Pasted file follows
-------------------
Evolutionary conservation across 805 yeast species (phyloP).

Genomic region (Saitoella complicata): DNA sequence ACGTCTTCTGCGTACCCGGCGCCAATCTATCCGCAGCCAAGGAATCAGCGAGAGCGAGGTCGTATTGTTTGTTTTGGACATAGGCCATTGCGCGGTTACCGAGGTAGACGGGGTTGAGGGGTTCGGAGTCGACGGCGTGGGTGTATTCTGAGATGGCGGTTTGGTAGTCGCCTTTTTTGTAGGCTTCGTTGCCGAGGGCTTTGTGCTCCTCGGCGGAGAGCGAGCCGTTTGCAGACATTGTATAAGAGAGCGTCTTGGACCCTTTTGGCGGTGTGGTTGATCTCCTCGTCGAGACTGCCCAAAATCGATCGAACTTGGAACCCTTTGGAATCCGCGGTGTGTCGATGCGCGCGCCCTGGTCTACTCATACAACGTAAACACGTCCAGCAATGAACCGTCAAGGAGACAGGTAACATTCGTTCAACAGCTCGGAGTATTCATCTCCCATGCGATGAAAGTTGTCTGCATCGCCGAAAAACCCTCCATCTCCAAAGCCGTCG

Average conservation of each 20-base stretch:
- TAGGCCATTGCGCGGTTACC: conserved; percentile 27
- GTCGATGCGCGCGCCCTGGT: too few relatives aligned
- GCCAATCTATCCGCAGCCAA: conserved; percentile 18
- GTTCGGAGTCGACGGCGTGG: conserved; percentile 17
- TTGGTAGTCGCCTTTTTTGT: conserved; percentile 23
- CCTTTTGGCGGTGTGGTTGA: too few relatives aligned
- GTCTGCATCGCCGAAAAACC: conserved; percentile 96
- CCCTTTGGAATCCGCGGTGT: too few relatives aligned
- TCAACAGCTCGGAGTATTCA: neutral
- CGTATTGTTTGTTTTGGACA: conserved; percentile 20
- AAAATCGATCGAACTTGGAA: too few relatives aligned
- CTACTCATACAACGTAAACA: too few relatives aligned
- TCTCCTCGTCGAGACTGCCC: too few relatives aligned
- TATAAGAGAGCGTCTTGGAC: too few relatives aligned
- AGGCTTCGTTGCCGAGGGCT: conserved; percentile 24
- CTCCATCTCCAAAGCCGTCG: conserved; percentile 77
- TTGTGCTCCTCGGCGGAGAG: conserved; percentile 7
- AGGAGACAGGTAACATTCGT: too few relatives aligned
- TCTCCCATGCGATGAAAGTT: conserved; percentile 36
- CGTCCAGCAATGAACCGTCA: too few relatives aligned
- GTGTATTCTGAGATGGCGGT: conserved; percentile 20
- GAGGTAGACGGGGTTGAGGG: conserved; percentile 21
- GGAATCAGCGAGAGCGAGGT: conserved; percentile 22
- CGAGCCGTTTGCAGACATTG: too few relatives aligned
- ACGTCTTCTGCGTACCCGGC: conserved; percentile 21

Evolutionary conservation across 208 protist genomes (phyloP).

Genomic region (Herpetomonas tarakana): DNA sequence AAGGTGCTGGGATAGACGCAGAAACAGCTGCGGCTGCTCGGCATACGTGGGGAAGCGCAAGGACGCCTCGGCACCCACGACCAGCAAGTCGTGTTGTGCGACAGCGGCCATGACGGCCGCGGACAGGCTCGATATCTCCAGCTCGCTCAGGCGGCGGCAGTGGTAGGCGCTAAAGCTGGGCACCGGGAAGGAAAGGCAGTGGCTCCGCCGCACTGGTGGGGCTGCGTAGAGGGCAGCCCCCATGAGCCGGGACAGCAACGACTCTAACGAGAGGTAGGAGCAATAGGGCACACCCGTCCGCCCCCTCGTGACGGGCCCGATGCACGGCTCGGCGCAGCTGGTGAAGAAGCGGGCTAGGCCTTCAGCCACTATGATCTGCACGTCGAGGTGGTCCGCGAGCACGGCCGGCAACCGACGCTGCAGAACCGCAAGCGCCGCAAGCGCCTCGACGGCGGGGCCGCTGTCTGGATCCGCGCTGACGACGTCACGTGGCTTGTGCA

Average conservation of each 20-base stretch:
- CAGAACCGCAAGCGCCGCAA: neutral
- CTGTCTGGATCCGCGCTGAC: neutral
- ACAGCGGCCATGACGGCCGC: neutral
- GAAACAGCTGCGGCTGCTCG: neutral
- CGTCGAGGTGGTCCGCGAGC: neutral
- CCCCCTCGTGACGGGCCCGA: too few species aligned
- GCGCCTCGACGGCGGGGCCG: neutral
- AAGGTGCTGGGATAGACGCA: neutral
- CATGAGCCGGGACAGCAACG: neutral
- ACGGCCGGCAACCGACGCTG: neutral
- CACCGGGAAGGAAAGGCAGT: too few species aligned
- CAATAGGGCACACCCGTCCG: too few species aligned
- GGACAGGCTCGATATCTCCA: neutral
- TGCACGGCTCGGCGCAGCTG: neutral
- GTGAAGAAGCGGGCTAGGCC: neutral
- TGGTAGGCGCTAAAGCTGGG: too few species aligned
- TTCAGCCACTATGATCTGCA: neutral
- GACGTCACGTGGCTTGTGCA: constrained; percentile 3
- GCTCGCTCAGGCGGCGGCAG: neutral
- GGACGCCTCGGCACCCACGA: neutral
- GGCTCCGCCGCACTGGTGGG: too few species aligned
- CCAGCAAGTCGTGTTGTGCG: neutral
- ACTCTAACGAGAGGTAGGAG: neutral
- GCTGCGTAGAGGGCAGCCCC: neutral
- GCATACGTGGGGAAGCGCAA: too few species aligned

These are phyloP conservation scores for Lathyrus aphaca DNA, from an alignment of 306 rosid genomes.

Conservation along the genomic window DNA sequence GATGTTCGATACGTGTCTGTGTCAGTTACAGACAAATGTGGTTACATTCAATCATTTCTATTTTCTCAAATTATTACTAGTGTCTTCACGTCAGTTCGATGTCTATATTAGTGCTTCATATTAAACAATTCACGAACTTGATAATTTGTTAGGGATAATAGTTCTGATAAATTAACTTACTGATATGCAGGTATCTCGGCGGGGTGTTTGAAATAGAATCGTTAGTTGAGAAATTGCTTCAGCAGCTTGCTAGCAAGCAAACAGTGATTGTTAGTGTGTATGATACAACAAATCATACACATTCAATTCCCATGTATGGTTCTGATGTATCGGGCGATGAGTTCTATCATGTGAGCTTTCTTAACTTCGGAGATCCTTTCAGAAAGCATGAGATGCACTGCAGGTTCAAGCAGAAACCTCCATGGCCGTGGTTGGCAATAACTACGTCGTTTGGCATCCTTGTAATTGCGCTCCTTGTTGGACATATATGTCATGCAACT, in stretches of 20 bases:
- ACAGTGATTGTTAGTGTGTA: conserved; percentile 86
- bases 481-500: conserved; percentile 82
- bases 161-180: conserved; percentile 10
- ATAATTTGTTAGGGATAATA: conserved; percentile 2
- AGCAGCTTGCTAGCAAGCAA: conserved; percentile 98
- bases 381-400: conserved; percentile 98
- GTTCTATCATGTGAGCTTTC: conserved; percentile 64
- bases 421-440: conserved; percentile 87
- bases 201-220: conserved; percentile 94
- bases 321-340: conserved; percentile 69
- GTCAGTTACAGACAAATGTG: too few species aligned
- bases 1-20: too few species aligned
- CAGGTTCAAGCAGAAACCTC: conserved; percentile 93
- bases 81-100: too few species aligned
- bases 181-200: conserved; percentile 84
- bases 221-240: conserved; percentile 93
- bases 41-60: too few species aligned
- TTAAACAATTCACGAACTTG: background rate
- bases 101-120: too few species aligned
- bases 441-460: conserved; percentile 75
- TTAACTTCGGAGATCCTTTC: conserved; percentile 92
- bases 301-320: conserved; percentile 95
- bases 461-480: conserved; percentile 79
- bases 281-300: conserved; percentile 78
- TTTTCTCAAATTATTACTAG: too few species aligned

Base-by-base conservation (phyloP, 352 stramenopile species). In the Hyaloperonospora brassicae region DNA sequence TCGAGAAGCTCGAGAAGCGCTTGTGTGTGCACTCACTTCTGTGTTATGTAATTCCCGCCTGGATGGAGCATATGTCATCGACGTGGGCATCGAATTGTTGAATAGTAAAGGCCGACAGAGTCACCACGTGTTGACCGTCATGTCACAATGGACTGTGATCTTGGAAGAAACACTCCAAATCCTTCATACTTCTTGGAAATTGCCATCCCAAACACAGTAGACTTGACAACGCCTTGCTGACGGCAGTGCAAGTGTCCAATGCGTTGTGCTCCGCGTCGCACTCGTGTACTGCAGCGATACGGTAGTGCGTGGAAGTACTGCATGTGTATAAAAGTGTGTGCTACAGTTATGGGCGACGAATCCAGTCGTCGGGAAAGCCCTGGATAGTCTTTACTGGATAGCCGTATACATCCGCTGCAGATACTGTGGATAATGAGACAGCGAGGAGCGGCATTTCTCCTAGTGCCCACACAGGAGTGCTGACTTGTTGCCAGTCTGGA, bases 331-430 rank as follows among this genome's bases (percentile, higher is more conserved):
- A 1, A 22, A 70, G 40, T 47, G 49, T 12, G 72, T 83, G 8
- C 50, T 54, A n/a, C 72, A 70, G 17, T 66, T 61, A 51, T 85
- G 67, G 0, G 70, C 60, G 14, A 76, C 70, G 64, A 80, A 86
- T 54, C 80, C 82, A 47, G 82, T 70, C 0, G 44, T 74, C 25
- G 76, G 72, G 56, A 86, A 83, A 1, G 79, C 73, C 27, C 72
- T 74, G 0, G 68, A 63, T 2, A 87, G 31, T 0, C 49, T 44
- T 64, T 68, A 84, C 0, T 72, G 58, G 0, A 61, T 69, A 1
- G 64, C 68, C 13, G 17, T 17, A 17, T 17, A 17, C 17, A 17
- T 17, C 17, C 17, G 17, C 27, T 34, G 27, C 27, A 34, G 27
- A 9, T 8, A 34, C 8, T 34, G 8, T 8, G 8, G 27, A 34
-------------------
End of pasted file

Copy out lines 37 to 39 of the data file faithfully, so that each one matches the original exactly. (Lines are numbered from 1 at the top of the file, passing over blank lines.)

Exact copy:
- CCCCCTCGTGACGGGCCCGA: too few species aligned
- GCGCCTCGACGGCGGGGCCG: neutral
- AAGGTGCTGGGATAGACGCA: neutral